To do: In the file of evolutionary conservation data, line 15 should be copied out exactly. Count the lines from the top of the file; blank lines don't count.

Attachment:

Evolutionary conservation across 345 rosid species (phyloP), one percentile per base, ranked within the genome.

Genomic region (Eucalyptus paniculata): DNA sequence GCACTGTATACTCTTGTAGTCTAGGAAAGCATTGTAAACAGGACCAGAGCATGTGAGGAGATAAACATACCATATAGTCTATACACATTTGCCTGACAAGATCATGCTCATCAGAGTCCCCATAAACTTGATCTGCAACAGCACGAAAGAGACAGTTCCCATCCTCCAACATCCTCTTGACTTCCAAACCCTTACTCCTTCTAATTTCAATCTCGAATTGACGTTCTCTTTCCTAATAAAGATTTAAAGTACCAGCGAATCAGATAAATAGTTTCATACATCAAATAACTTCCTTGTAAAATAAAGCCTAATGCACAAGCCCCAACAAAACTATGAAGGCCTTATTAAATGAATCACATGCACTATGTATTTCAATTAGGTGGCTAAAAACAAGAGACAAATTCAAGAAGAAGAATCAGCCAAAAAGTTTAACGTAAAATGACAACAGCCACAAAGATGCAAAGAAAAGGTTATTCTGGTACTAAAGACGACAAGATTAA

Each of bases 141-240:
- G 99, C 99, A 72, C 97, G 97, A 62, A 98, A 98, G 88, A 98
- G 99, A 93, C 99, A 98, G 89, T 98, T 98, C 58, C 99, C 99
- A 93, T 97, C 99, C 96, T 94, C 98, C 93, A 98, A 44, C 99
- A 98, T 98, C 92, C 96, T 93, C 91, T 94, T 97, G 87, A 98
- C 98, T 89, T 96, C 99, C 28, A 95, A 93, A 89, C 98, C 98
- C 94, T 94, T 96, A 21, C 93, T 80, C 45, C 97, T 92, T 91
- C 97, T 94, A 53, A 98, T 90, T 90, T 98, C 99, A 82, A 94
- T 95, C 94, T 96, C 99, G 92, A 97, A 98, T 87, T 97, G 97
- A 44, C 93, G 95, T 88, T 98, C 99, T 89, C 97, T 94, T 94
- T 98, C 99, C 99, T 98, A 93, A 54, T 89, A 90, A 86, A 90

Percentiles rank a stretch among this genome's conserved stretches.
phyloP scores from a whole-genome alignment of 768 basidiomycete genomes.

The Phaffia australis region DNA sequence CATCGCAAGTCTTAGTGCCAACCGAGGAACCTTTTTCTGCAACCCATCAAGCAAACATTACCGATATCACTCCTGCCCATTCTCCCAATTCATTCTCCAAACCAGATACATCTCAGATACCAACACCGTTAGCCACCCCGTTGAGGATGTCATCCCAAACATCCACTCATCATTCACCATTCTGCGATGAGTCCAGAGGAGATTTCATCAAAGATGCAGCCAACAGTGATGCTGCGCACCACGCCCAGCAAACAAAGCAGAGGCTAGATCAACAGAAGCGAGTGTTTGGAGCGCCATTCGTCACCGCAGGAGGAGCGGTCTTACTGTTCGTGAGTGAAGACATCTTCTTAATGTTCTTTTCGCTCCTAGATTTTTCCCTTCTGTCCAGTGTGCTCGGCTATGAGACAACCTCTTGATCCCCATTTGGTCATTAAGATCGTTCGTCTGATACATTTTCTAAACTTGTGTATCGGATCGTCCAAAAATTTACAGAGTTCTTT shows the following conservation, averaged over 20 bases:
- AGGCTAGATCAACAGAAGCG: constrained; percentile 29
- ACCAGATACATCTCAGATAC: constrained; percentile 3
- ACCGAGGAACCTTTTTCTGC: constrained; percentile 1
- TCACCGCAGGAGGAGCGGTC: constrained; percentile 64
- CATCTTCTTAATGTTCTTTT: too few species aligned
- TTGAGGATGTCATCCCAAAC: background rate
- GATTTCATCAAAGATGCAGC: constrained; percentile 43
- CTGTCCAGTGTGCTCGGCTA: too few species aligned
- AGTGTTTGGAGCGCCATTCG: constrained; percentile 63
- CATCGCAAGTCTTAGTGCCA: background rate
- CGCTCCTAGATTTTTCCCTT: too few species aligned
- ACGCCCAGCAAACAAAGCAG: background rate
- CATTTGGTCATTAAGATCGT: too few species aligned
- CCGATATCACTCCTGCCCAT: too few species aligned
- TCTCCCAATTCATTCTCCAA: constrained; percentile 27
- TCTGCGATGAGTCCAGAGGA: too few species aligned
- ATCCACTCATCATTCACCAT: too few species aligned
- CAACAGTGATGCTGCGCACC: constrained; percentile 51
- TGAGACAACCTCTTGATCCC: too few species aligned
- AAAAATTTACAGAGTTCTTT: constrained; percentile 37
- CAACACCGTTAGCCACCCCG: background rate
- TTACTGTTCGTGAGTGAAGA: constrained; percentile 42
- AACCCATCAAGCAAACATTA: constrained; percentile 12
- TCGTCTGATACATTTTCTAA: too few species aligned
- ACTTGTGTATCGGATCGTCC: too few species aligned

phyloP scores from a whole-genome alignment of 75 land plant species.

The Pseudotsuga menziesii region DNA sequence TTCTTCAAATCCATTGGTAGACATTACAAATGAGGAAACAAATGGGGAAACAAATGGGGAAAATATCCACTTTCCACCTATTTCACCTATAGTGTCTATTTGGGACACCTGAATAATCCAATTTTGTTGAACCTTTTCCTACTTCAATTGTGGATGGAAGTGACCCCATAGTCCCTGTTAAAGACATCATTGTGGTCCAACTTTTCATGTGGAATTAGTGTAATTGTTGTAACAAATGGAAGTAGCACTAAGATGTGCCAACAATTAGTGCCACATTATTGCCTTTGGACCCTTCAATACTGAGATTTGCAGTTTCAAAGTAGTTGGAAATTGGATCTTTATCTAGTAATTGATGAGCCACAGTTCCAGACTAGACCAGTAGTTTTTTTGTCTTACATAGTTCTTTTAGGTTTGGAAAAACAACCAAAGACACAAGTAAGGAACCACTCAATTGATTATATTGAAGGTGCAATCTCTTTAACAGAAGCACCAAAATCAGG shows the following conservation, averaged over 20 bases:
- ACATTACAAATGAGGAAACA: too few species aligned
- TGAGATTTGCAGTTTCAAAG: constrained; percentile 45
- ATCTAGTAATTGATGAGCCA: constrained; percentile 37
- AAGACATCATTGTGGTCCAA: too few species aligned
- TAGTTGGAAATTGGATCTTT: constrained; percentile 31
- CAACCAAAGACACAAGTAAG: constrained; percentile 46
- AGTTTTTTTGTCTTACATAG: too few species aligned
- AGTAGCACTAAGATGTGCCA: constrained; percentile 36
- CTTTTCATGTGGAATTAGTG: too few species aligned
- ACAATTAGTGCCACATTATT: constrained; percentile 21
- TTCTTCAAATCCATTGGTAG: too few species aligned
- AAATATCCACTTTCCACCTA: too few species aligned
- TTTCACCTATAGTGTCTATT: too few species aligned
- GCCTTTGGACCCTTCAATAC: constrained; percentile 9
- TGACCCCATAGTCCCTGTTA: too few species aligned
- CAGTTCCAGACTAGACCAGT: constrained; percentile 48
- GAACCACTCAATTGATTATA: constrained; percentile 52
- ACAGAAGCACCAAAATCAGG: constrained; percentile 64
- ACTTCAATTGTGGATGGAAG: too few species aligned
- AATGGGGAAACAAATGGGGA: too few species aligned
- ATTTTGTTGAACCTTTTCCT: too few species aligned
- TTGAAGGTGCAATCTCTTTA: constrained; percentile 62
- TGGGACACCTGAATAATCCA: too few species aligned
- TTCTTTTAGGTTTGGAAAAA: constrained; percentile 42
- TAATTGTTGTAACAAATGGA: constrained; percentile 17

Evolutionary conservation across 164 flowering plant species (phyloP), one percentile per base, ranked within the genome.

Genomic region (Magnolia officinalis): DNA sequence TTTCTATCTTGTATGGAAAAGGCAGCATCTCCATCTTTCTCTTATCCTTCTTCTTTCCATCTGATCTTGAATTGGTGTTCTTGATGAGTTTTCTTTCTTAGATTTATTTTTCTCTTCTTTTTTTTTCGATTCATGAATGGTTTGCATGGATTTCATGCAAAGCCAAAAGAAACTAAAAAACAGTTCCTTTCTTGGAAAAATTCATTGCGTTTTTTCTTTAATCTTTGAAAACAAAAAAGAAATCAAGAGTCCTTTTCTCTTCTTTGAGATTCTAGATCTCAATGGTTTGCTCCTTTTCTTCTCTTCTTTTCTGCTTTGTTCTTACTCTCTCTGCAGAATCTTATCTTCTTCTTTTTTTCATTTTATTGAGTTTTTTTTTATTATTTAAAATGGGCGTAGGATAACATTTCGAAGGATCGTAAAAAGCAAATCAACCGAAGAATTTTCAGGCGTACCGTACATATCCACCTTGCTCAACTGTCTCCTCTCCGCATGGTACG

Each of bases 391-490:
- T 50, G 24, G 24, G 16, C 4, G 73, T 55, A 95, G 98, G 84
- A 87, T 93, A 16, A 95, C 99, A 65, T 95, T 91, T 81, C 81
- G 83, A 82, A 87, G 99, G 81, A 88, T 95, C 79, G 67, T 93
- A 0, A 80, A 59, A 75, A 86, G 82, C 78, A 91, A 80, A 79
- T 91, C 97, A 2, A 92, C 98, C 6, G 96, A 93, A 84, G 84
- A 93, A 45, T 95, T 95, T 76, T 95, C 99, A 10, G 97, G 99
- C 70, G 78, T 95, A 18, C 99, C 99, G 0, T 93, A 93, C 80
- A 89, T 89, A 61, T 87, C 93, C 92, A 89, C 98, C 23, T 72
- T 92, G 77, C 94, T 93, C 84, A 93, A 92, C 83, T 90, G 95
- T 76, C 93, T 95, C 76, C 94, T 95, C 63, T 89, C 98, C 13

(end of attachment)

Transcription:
phyloP scores from a whole-genome alignment of 768 basidiomycete genomes.